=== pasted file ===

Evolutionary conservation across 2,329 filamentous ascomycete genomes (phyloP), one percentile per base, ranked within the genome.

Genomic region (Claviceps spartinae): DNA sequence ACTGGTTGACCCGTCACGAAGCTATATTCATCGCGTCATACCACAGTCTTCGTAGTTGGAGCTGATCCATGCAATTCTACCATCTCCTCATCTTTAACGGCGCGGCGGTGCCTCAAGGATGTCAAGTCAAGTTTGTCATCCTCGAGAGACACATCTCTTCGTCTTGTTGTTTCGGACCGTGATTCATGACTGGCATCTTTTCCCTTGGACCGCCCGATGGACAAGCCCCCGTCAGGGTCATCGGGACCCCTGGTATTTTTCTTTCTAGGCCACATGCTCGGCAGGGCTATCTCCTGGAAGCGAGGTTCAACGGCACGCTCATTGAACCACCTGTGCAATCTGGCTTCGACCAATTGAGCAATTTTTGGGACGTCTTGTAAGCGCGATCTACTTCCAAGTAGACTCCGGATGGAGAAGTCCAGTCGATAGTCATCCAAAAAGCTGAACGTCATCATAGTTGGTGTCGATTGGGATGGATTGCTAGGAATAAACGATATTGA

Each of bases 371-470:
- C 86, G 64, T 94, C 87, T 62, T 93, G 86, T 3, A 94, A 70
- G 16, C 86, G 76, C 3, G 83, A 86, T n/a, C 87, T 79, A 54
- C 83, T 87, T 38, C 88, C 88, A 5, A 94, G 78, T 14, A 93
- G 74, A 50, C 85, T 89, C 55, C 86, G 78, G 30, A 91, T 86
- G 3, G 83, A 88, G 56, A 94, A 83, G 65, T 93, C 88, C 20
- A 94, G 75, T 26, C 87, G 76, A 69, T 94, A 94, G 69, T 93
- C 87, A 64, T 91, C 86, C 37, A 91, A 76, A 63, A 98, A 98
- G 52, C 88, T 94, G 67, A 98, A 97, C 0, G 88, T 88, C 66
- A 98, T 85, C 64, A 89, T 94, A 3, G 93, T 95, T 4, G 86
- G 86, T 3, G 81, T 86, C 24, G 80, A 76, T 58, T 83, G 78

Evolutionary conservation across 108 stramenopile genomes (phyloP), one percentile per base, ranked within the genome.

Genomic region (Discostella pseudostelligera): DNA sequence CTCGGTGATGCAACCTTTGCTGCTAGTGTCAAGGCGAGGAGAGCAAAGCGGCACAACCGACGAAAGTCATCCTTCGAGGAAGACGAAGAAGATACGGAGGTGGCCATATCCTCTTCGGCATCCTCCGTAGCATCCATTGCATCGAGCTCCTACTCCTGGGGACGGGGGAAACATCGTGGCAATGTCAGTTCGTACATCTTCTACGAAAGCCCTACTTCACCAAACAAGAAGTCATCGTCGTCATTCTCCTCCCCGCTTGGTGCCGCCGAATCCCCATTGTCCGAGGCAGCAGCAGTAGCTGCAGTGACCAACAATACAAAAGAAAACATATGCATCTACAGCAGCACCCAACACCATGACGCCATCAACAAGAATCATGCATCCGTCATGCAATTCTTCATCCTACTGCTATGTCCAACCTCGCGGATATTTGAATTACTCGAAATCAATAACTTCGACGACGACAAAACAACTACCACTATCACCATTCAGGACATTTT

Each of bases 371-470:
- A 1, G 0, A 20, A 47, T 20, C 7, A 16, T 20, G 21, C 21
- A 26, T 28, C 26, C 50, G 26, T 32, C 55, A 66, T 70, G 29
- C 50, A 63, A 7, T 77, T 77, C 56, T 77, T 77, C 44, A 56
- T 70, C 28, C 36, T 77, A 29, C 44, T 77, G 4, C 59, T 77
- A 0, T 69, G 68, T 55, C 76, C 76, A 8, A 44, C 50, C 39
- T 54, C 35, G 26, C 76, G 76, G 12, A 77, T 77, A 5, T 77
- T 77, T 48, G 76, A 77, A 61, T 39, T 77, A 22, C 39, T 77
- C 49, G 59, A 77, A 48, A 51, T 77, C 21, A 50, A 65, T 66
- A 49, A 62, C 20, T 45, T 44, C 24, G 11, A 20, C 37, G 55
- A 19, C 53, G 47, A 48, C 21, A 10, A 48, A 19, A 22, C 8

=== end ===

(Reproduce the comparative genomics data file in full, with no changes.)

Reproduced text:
Evolutionary conservation across 2,329 filamentous ascomycete genomes (phyloP), one percentile per base, ranked within the genome.

Genomic region (Claviceps spartinae): DNA sequence ACTGGTTGACCCGTCACGAAGCTATATTCATCGCGTCATACCACAGTCTTCGTAGTTGGAGCTGATCCATGCAATTCTACCATCTCCTCATCTTTAACGGCGCGGCGGTGCCTCAAGGATGTCAAGTCAAGTTTGTCATCCTCGAGAGACACATCTCTTCGTCTTGTTGTTTCGGACCGTGATTCATGACTGGCATCTTTTCCCTTGGACCGCCCGATGGACAAGCCCCCGTCAGGGTCATCGGGACCCCTGGTATTTTTCTTTCTAGGCCACATGCTCGGCAGGGCTATCTCCTGGAAGCGAGGTTCAACGGCACGCTCATTGAACCACCTGTGCAATCTGGCTTCGACCAATTGAGCAATTTTTGGGACGTCTTGTAAGCGCGATCTACTTCCAAGTAGACTCCGGATGGAGAAGTCCAGTCGATAGTCATCCAAAAAGCTGAACGTCATCATAGTTGGTGTCGATTGGGATGGATTGCTAGGAATAAACGATATTGA

Each of bases 371-470:
- C 86, G 64, T 94, C 87, T 62, T 93, G 86, T 3, A 94, A 70
- G 16, C 86, G 76, C 3, G 83, A 86, T n/a, C 87, T 79, A 54
- C 83, T 87, T 38, C 88, C 88, A 5, A 94, G 78, T 14, A 93
- G 74, A 50, C 85, T 89, C 55, C 86, G 78, G 30, A 91, T 86
- G 3, G 83, A 88, G 56, A 94, A 83, G 65, T 93, C 88, C 20
- A 94, G 75, T 26, C 87, G 76, A 69, T 94, A 94, G 69, T 93
- C 87, A 64, T 91, C 86, C 37, A 91, A 76, A 63, A 98, A 98
- G 52, C 88, T 94, G 67, A 98, A 97, C 0, G 88, T 88, C 66
- A 98, T 85, C 64, A 89, T 94, A 3, G 93, T 95, T 4, G 86
- G 86, T 3, G 81, T 86, C 24, G 80, A 76, T 58, T 83, G 78

Evolutionary conservation across 108 stramenopile genomes (phyloP), one percentile per base, ranked within the genome.

Genomic region (Discostella pseudostelligera): DNA sequence CTCGGTGATGCAACCTTTGCTGCTAGTGTCAAGGCGAGGAGAGCAAAGCGGCACAACCGACGAAAGTCATCCTTCGAGGAAGACGAAGAAGATACGGAGGTGGCCATATCCTCTTCGGCATCCTCCGTAGCATCCATTGCATCGAGCTCCTACTCCTGGGGACGGGGGAAACATCGTGGCAATGTCAGTTCGTACATCTTCTACGAAAGCCCTACTTCACCAAACAAGAAGTCATCGTCGTCATTCTCCTCCCCGCTTGGTGCCGCCGAATCCCCATTGTCCGAGGCAGCAGCAGTAGCTGCAGTGACCAACAATACAAAAGAAAACATATGCATCTACAGCAGCACCCAACACCATGACGCCATCAACAAGAATCATGCATCCGTCATGCAATTCTTCATCCTACTGCTATGTCCAACCTCGCGGATATTTGAATTACTCGAAATCAATAACTTCGACGACGACAAAACAACTACCACTATCACCATTCAGGACATTTT

Each of bases 371-470:
- A 1, G 0, A 20, A 47, T 20, C 7, A 16, T 20, G 21, C 21
- A 26, T 28, C 26, C 50, G 26, T 32, C 55, A 66, T 70, G 29
- C 50, A 63, A 7, T 77, T 77, C 56, T 77, T 77, C 44, A 56
- T 70, C 28, C 36, T 77, A 29, C 44, T 77, G 4, C 59, T 77
- A 0, T 69, G 68, T 55, C 76, C 76, A 8, A 44, C 50, C 39
- T 54, C 35, G 26, C 76, G 76, G 12, A 77, T 77, A 5, T 77
- T 77, T 48, G 76, A 77, A 61, T 39, T 77, A 22, C 39, T 77
- C 49, G 59, A 77, A 48, A 51, T 77, C 21, A 50, A 65, T 66
- A 49, A 62, C 20, T 45, T 44, C 24, G 11, A 20, C 37, G 55
- A 19, C 53, G 47, A 48, C 21, A 10, A 48, A 19, A 22, C 8